With so many more people heading to the rivers, canals and sea at the moment, making the most of that Great British summertime we came to realise… a lot of our advice doesn’t necessarily cover things you might experience on your first adventure. It covers how to get started, and things to look out for. But not necessarily situations you might encounter when you hit the water for the first time ever. So if you’re first time stand up paddle boarding, we wanted to make sure you had the info you needed!
To rectify this situation, and make some of the advice a little more light-hearted, we enlisted the help of two newbie stand up paddle boarders! Allen and Kara are two rookie SUP’ers, so we asked them to list the things they wished someone had told them before heading to the water for the first time…
First time stand up paddle boarding? You’ll love it! Check out these newbie top tips…
Before you set off
- Inflate the board or boat to the recommended PSI. An under inflated craft is a wobbly craft! The more solid and sturdy you can make your board, the more fun the adventure will be.
- Attach your leash. Always use the leash, whether that’s ankle, calf or waist leash. And make sure it’s attached to the board. Attach it before getting in/on the water as it is easier to adjust and make comfortable when not trying to balance! Click here to read more about SUP safety.
- Before even getting on the water, adjust your paddle to a longer length (it’s tricky to do when already stood up!). If you’re adjusting your paddle on the ground, hold out your arm parallel to your shoulder and bend your elbow to 90 degrees. Your fingers will be pointing up to the sky. Generally, you’ll want your paddle a little longer than this so that when you stand on the board your paddle will glide nicely through the water. It’s quite tricky to get the right height the first time. Learn the mechanism so you can always adjust it on the water if you need to quickly.
Once you’re ready to get on the water…
- When taking the board into the sea, point it towards oncoming waves whilst standing/walking next to it. Hold handle to guide it and do not have it side on to the waves or have it between you and oncoming waves. That’s just a sure-fire way to get hit in the face…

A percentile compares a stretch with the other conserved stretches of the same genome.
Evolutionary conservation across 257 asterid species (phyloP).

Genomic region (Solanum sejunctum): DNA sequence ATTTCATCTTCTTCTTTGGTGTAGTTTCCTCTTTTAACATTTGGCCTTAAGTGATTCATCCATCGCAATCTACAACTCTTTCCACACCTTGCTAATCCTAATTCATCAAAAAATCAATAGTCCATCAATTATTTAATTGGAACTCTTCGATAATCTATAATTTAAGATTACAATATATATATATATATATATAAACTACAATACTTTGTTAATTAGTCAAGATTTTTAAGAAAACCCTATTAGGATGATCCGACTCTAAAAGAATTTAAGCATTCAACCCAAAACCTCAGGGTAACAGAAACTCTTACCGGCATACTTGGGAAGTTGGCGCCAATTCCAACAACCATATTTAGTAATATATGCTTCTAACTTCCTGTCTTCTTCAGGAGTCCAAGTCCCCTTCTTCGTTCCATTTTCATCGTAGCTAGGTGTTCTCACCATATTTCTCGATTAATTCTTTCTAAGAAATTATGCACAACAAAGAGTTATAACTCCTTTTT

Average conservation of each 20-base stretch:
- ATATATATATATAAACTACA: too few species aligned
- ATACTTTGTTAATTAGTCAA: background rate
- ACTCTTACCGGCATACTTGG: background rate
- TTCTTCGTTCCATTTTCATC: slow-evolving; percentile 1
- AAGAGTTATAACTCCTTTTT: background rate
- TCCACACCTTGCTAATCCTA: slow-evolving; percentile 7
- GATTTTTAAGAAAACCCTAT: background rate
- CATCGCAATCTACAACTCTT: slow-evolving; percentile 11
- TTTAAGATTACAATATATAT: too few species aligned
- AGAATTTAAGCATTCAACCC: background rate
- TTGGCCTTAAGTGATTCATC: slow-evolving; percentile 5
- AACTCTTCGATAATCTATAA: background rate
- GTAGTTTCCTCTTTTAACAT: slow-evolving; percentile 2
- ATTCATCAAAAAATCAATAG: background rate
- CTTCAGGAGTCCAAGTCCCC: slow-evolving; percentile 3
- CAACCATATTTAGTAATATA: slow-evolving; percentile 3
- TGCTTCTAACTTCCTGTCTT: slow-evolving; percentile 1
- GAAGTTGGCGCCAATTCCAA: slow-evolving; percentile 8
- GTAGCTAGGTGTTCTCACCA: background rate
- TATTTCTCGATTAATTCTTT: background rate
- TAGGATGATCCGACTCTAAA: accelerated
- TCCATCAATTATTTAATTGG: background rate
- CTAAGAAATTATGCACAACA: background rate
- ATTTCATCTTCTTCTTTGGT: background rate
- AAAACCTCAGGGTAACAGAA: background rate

- Practice moving between sitting and kneeling and getting used to using the paddle and adjusting the length of paddle to suit you – the mechanism for changing the length differs between brands.
- Have one hand cupped over the end of the paddle and one hand about an arms length/shoulder length down the paddle. If you aren’t holding it properly then you lose power and it could also end up hitting you in the face if you’re just holding it with one hand or too loosely.
Let’s talk about standing up…
- Whilst kneeling, try to shuffle so both feet are shoulder width apart either side of handle or just behind. Don’t go infront of the handle, it will be much wobblier! Have the paddle horizontal in front of you on the board in your hands and push up from kneeling to standing. Keep your chin up and look out in front. And don’t look down! Start paddling ASAP after standing as the momentum helps you balance.
- If you’re getting jelly legs, have a go at wiggling your toes or deliberately making ripples in the water. You can do this by shifting your weight slightly from foot to foot. Falling in a few times also helps with getting rid of the shakes! There’s really nothing to worry about falling in. Just make sure you’ve got a spare, dry pair of clothes to change into at the end! Actually practising falling in is a great way to not only build your confidence but also help stay safe in the long run! (see our top tip below!)
- You might people prefer to sit cross legged on the board and paddle about. Just because it’s called stand up paddle boarding, don’t feel like you have to stand up the whole time (or even at all!!). Just enjoy being on the water.
Staying safe and sharing the space…
- Top tip! Practice falling in safely and pulling yourself back onto the board using the handle and straps. Think of it like getting out of a swimming pool at the side, it’s a similar motion. Kick your legs and slide yourself onto the board. If you begin to fall, relax into falls and try not to overly rectify it. It’s safer usually to just fall into the motion than fight it.
- Be extra careful in shallow water. You can easily damage your fin and paddle on the bottom of the riverbed (and importantly we don’t want to disturb natural habitats either by being in too shallow water). You could also hurt yourself if you fall in and hit the bottom.
- Don’t try to ride board all the way into the beach! A small wave can cause the back of the board to lift and the front to nose dive into the sand – throwing you head first into the beach (seen it happen and it looks like it hurts. A lot). When you think you are about waist/thigh height in the water, pop off the board and into the water and walk the rest of the way in with the board (again, try not to stand in front of a board and oncoming waves).
Thanks to Allen and Kara who learned the hard way with some of these lessons to bring you the ‘how not to do it’ guide 🙂 We hope it was useful, but also provided a few chuckles along the way! Let us know how you get on with your first time stand up paddle boarding experience! Looking for places to go on your first paddle boarding adventure? Check out our pre-planned trails and PaddlePoints tool too!